On September 11, Oleksandr Avakov turned thirty and received the best birthday present ever: the corruption charges hanging over his head were dropped permanently.
Oleksandr, who is the son of Ukraine’s Interior Minister Arsen Avakov—was suspected by NABU of cooking up a scheme to rip off the state to the tune of more than $520,000 by selling backpacks of poor quality to the Interior Ministry. The Specialized Anticorruption Prosecutor’s Office (SAPO) dropped the charges against Avakov’s son.
This example illustrates how Ukraine’s anticorruption fight has changed. Under pressure from the IMF and the international community as well as from pro-reform actors, the old guard finally eased its obvious obstruction of the creation of an independent anticorruption court. But now they are simply trying to ensure that the most important cases never make it to the courtroom, and sadly, in some cases they are succeeding.
The chief anticorruption prosecutor, Nazar Kholodnytsky, together with his deputy Volodymyr Kryvenko, seem to be their secret weapons.
Ukraine’s post-Maidan anticorruption infrastructure is a tripod, with three institutions—the National Anticorruption Bureau (NABU), SAPO, and the anticorruption court—playing equally crucial roles in the system’s performance. Kholodnytsky is the head of SAPO.
In March 2018, the public learned that Kholodnytsky had blocked rival NABU’s investigations. He was wiretapped in the course of a criminal case, triggered by the Prosecutor General’s office, and the results were shocking. On the recordings, hе ordered a subordinate to reject NABU’s appeal for a judicial warrant for their investigative activities. This happened in a case of attempting to bribe acting healthcare minister Dr. Ulana Suprun.
He also leaked information about the investigation to its subject, blocked an investigation against the former head of the National Agency on Corruption Prevention, and ordered his subordinates to distort crucial documents in a case against the mayor of Odesa, who is no angel. At least two NABU investigations were fruitless as a result.
The public and Ukraine’s international partners are furious.
Although SAPO prosecutors should be independent, Kholodnytsky still has a number of tools to influence them. As the head of SAPO, he controls all cases. SAPO prosecutors must get his agreement on all important procedural steps. Also, he defines the rate of bonuses for his prosecutors, which can go up to 300 percent of their salary.
But allegations regarding SAPO’s bias go beyond taped episodes.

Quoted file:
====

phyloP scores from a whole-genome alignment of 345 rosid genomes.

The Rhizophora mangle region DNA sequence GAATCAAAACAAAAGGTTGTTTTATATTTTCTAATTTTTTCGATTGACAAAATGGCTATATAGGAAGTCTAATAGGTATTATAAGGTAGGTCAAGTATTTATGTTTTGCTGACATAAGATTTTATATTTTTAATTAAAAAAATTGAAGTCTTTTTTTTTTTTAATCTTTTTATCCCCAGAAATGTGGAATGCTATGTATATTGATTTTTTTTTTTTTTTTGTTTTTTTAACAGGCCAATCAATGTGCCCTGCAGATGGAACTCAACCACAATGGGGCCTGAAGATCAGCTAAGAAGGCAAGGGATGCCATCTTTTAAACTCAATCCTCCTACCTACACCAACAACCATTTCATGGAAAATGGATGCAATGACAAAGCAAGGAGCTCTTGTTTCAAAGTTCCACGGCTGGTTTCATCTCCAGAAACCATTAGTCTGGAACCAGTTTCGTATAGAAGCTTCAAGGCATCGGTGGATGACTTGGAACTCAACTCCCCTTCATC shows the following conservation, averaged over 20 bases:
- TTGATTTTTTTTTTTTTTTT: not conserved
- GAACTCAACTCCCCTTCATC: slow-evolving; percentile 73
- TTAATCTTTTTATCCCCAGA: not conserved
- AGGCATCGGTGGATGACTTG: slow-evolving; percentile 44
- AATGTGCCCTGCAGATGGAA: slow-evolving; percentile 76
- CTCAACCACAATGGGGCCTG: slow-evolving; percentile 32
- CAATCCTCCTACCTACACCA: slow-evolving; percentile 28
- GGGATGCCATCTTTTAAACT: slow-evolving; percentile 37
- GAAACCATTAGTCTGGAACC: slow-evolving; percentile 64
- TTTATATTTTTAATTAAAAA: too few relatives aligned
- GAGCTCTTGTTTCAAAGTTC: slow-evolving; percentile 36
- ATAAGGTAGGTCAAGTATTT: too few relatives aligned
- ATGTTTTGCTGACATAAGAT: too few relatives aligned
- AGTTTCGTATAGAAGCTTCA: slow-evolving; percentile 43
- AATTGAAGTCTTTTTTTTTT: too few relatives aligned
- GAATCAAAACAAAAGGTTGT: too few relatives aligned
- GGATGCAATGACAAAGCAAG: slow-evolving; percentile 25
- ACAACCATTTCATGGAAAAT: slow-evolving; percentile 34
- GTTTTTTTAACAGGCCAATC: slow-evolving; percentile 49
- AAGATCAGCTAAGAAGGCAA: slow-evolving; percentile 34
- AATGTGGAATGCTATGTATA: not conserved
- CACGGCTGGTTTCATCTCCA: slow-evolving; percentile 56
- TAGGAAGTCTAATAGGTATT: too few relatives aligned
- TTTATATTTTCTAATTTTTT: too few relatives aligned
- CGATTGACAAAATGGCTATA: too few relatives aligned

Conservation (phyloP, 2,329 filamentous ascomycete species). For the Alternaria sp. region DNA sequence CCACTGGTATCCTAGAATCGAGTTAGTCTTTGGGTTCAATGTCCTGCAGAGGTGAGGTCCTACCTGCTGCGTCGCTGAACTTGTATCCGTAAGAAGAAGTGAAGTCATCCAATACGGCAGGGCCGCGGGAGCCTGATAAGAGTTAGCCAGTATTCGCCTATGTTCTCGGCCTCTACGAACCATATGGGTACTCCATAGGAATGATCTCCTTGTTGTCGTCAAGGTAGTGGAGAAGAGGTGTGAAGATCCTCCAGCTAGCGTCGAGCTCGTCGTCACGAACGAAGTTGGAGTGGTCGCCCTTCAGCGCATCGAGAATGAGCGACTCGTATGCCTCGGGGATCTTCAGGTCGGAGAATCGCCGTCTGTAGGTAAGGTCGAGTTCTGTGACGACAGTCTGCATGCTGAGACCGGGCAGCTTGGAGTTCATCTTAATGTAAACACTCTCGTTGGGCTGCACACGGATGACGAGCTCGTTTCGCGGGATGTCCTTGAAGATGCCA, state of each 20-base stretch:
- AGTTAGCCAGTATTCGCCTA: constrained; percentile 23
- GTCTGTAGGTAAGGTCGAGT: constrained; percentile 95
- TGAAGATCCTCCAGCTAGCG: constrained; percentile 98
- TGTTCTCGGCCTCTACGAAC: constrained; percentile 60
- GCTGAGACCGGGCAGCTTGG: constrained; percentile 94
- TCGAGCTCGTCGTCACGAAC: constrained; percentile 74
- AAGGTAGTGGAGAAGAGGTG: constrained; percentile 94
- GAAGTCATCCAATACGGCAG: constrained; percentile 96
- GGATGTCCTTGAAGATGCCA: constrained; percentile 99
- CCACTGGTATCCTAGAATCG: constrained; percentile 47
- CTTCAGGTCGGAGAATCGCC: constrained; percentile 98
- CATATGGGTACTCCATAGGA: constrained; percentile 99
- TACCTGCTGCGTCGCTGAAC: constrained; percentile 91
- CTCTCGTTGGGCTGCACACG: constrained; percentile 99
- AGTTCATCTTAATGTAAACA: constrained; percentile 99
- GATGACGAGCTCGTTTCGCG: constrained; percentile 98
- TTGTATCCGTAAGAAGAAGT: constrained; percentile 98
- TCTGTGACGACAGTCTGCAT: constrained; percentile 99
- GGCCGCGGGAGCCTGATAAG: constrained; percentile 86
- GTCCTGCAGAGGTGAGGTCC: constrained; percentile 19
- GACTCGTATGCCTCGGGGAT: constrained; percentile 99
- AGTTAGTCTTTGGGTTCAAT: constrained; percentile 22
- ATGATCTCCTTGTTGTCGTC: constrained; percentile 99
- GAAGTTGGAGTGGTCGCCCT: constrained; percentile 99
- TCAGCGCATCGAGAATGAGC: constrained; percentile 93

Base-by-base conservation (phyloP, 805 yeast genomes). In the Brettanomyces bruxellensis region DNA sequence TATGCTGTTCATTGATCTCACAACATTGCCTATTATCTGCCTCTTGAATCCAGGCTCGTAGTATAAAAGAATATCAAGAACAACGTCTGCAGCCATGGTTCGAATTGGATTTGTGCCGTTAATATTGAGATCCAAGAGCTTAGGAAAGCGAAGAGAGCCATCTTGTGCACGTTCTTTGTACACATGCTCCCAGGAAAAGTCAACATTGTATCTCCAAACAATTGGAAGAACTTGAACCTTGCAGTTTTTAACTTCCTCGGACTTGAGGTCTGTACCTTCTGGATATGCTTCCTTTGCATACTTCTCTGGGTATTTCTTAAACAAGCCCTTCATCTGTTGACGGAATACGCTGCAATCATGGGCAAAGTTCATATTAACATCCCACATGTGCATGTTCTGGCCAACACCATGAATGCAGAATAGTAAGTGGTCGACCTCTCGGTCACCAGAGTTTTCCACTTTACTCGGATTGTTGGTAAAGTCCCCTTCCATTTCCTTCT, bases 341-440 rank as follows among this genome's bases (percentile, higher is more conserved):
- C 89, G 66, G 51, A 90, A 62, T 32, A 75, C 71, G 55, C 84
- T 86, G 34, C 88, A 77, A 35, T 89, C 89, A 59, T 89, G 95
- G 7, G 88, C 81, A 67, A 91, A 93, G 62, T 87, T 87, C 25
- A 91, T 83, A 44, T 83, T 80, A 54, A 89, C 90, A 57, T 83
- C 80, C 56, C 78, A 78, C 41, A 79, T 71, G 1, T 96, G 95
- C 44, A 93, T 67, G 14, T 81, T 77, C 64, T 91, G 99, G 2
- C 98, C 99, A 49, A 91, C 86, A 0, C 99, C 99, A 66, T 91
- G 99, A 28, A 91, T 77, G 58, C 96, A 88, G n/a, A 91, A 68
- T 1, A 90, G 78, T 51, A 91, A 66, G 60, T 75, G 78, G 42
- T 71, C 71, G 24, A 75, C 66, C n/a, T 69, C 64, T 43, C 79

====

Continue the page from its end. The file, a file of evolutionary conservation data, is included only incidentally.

SAPO closed a case regarding a false declaration by the director of a military academy. The official had decided not to declare an elite house he is residing in, under the pretext that on December 31, he was not there but on vacation, evading his responsibility to declare his assets.
Recently, a SAPO prosecutor closed a proceeding against a Narodnyi Front MP who failed to declare his financial obligations amounting to around $153 million.
Following the leak of the Kholodnytsky tapes, the prosecutor’s disciplinary commission considered his violations. However, on July 26, using a manipulative interpretation of the law, the commission merely stated that his behavior had been unethical. He was punished with a reprimand for speaking rudely, while the commission ignored his most serious misconduct.
However, Kholodnytsky isn’t off the hook yet. There’s an ongoing criminal case against him that could lead to his dismissal. Ukrayinska Pravda reported on July 26 that the Prosecutor General’s office prepared a notice of suspicion for Kholodnytsky. It was dated March 31, 2018, and it concerns leaking information, giving instructions to a witness before an interrogation, and influencing the court. Only Prosecutor General Yuriy Lutsenko can sign the notice of suspicion for Kholodnytsky, and he has been dragging his feet on this issue for more than six months.
Keeping Kholodnytsky in the post is the most obvious proof that the vicious circle of impunity in Ukraine has not yet been broken.
Establishing an independent SAPO was a condition of the EU visa liberalization program, the IMF tranche, and was a priority for the United States. However, not all of the independent safeguards for the selection procedure which were demanded by international partners were followed and some members of the panel that selected Kholodnytsky had serious ethical issues, so it’s really no surprise that they came up with someone so morally flexible.
Kholodnytsky needs to go. Some international partners have already spoken out. The US Embassy called for his resignation, while Brussels emphasized that SAPO should not fall under undue influence. The German Ambassador to Ukraine said that “if we had such an institution in Germany, and similar information in Germany, that person would one way or another not be in office.”
It’s high time to demand a swift, fair, and unbiased investigation of the criminal case against Kholodnytsky. The future of impartial prosecutions of high-profile corruption cases, in which international partners have invested so much of their money, time, and reputation, now lies in Lutsenko’s hands.
Olena Halushka is the international relations manager at the Anti-Corruption Action Center in Kyiv, Ukraine.